Proponents of compact fluorescent light bulbs often play down the fact that these light bulbs contain mercury, a dangerous neurotoxin. For example, Cindi Hinton dishes out this nonsense on Examiner.com:
They only contain 1.4 to 4 milligrams of mercury. That’s about the amount that would cover the tip of a ballpoint pen.
The amount of mercury that would cover the tip of a ballpoint pen is enough to pollute 6,000 gallons of water beyond safe levels for drinking, according to LightBulbRecycling.com. The Environmental Protection Agency thinks these light bulbs are so dangerous that they have issued guidance on “What to Do if a Fluorescent or Other Mercury-Containing Light Bulb Breaks.“
The EPA has also issued guidance on “What Never to Do with a Mercury Spill.” One of their instructions is “Never use a broom to clean up mercury. It will break the mercury into smaller droplets and spread them.” But what does Cindi Hinton say you should do if you have a CFL light bulb that breaks?
…gently sweep broken pieces into a jar.
Ms. Hinton should be ashamed of herself. Let’s hope her readers don’t follow her advice.
Proponents of compact fluorescent light bulbs claim they’re cheaper than incandescent light bubs, even though they cost more. “The energy savings over the life of the bulb will more than make up for the expensive purchase price,” is the typical claim.
Have you ever seen a cost calculation that includes the cost of recycling compact fluorescent light bulbs? I haven’t. Why is this relevant? Because CFL bulbs contain mercury, which is very hazardous to our environment. And because recycling these killer light bulbs can be very expensive. You can’t just throw them in your trash — that’s illegal in some states, in addition to being environmentally irresponsible.
LightBulbRecycling.com sells a compact fluorescent light bulb recycling kit for $107.95! Factor that price tag into your cost equation and there’s not a chance that compact fluorescent light bulbs are cheaper than incandescent light bulbs.
Are there cheaper recycling alternatives? You bet. The cheapest alternative is to send your used light bulbs to Washington — to your Congressman, to your Senator, or to EPA headquarters. For the cost of a zip-loc bag and a couple of postage stamps you can sleep at night knowing that your hazardous CFL bulbs are in the hands of the experts in Washington!
We’ve written that compact fluorescent light bulbs pollute trillions of gallons of water. But how much water is that? NaturalNews.com puts these figures in perspective:
…the 30,000 pounds of mercury thrown away in compact fluorescent light bulbs each year is enough to pollute nearly every lake, pond, river and stream in North America (not to mention the oceans).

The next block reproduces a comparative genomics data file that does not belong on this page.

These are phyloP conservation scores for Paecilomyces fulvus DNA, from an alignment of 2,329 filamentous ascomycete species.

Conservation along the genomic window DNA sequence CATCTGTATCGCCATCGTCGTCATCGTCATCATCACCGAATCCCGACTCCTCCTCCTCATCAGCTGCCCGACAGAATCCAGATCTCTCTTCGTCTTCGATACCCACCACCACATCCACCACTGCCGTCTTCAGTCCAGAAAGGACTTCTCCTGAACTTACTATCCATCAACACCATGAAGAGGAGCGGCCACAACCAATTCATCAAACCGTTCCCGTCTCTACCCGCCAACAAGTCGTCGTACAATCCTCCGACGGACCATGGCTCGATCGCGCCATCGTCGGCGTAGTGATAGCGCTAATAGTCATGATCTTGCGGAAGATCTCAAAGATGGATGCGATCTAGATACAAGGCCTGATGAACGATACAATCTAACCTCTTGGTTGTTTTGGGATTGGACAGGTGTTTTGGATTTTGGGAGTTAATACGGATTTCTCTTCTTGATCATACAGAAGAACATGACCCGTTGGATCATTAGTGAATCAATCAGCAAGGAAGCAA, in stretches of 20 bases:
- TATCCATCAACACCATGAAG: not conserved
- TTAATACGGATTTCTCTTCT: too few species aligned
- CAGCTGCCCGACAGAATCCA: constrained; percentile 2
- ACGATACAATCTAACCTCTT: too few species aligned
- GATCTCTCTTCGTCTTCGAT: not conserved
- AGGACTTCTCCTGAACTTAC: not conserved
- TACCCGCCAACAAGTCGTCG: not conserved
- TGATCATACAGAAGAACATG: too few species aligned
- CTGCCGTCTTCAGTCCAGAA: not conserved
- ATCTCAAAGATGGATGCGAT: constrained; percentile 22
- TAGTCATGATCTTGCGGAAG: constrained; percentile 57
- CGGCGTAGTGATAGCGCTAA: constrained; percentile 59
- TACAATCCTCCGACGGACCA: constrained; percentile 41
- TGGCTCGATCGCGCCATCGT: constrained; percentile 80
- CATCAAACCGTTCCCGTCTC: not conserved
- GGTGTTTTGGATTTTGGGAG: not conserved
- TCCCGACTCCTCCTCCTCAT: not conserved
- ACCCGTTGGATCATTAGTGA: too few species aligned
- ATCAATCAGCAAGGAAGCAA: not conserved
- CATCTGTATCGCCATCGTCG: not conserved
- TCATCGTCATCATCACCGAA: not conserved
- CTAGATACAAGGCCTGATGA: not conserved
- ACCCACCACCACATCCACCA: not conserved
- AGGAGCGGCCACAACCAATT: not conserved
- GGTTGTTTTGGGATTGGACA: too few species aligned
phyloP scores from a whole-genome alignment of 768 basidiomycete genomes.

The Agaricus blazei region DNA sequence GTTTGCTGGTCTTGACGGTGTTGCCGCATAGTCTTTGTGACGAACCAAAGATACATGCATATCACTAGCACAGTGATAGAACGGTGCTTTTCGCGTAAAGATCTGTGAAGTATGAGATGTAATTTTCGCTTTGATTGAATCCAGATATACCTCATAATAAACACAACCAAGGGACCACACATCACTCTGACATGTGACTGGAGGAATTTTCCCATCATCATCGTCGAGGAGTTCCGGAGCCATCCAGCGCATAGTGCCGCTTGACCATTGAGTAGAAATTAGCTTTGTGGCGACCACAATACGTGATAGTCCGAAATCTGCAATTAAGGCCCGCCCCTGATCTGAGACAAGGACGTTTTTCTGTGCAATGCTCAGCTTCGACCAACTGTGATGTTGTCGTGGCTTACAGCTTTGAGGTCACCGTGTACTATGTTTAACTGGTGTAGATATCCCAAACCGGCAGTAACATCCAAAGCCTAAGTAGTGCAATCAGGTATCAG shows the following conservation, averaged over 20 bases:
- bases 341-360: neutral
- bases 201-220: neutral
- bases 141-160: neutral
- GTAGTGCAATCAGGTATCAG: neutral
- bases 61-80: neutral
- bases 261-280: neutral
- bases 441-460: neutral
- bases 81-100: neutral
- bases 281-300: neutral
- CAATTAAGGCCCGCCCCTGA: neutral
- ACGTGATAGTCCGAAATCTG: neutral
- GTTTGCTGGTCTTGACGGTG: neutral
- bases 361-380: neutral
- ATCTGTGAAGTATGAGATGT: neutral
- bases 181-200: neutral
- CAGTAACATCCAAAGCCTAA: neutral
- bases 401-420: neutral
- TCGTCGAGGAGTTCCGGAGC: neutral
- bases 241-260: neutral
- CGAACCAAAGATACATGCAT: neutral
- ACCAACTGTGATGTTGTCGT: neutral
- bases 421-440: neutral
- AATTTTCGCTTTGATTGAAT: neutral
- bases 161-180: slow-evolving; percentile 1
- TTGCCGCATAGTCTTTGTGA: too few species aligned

Just how dangerous is mercury? Here’s what NaturalNews.com has to say:
Mercury is a known neurotoxin, and elevated blood mercury levels may lead to retardation and deformities in children. Chest pains, dyspnea, coughing, hemoptysis, and sometimes interstitial pneumonitis leading to death may follow acute inhalation exposure to mercury vapor. In America, 1 in 6 children born every year have been exposed to mercury levels so high that they are potentially at risk for learning disabilities, motor skill impairment and short-term memory loss.
If Americans adopt the use of even more compact fluorescent light bulbs, this ratio is like to substantially grow. Breaking one mercury light bulb in your home can contaminate your home to such a degree that hazardous materials experts are needed to remove the mercury. (At great cost, too. A typical mercury removal effort involving the breaking of a single fluorescent light can cost several thousand dollars.) The idea of allowing mercury to be placed in an easily breakable consumer product is fraught with public safety risks. In fact, it required a special exemption from the EPA to allow mercury-fluorescent lamps to be sold to consumers in the first place.
When a fluorescent light breaks, its vapors quickly escape and can be inhaled and absorbed through the skin. Most compounds of mercury are toxic, especially its organic compounds (such as methyl mercury).
A researcher at the University of Illinois at Springfield sums up the basic point behind these fluorescent bulbs: “People need to understand that these bulbs are considered “hazardous” and can cause long term damage to not only the environment, but if broken can cause health problems with people as well. Mercury has the ability to cause humans, as well as animals, serious health problems such as permanent nerve and kidney damage if exposed.”
Please, don’t put your used compact fluorescent light bulbs in the trash. Send them to Washington.
LightBulbRecycling.com quantifies the alarming environmental damages from compact fluorescent light bulbs:
The mercury from one fluorescent bulb can pollute 6,000 gallons of water beyond safe levels for drinking.
It only takes 1 teaspoon of mercury to contaminate a 20-acre lake FOREVER.
Each year, an estimated 600 million fluorescent lamps are disposed of in U.S. landfills amounting to 30,000 pounds of mercury waste.
If you put your used compact fluorescent light bulbs in your trash, you will make this terrible environmental problem even worse. Depending on where you live, you may also be breaking the law.
You can buy a Compact Fluorescent Bulb Recycling Kit for $107.95 at LightBulbRecycling.com. Or you can put your used bulb in a Ziploc bag, put the bag in a small box, and send it to Washington. They’re the experts. They’ll know what to do.